Exploring Bob Dylan’s ‘Lay Lady Lay’ Legacy

Exploring Bob Dylan’s ‘Lay Lady Lay’ Legacy | I Love Classic Rock Videos

A snippet of Bob Dylan for the Rolling Thunder Revue Tour - Ken Regan/bobdylan / Instagram

Bob Dylan has a talent that knows no limits. Time and time, he has proven that he’s much more than just a folk and ballad singer; he’s a truly versatile artist.

In reality, he has always prioritized his growth as an artist. Dylan has always been one to push his music forward, whether it was when he abandoned the acoustical folk for the rock and roll sounds, or when he adopted a more evangelical sound in the 1970s. His passion to remain a unique artist remains so, and it’s evident to see such inside his album Nashville Skyline.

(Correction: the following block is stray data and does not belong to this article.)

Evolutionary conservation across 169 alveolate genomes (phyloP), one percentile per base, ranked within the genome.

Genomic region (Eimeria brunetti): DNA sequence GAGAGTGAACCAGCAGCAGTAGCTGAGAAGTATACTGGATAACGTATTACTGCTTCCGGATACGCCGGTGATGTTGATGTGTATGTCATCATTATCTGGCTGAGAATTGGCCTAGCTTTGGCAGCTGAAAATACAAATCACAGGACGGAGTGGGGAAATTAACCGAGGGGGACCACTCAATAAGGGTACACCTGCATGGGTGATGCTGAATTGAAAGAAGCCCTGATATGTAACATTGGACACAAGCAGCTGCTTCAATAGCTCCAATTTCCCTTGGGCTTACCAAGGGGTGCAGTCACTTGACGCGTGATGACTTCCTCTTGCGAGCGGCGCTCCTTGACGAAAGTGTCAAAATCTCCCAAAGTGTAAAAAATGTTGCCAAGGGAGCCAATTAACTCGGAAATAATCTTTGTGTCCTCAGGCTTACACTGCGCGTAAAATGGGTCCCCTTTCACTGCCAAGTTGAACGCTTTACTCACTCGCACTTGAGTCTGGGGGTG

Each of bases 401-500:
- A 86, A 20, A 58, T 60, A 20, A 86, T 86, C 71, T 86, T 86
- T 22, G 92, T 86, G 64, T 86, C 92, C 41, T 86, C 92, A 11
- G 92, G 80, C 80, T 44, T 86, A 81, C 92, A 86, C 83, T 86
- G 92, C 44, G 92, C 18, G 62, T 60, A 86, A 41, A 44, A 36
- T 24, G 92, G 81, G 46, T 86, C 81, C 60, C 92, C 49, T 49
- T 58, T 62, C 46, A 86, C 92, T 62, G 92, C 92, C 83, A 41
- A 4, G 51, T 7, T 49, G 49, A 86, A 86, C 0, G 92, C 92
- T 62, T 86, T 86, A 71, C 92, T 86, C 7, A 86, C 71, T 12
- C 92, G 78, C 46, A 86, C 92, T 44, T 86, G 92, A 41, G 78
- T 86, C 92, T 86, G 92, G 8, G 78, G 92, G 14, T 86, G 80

Dylan took a major risk with this album. It appeared that he was abandoning his typical voice when he replaced the roughest parts of his old singing style with something more polished. “Lay Lady Lay” is a good example of how the vocalist lets loose with his best baritone to pull the album to life.

The song was meant to be featured in the cult film Midnight Cowboy. Dylan had been aimlessly composing the single, and despite the sweet mood, it was deemed ideal for producer John Schlesinger’s dark film. However, Dylan took too long to finish the tune, and Schlesinger opted for Harry Nilsson’s more grandiose “Everybody’s Talkin” as a replacement.

When it comes to Dylan’s catalog, “Lay Lady Lay” stands out as one of the few that has endured, as it is more than just the musician’s few attempts at writing a romantic song. Dylan tried out two new things in the making of this tune, rendering it a watershed event in his career no matter how you look at it.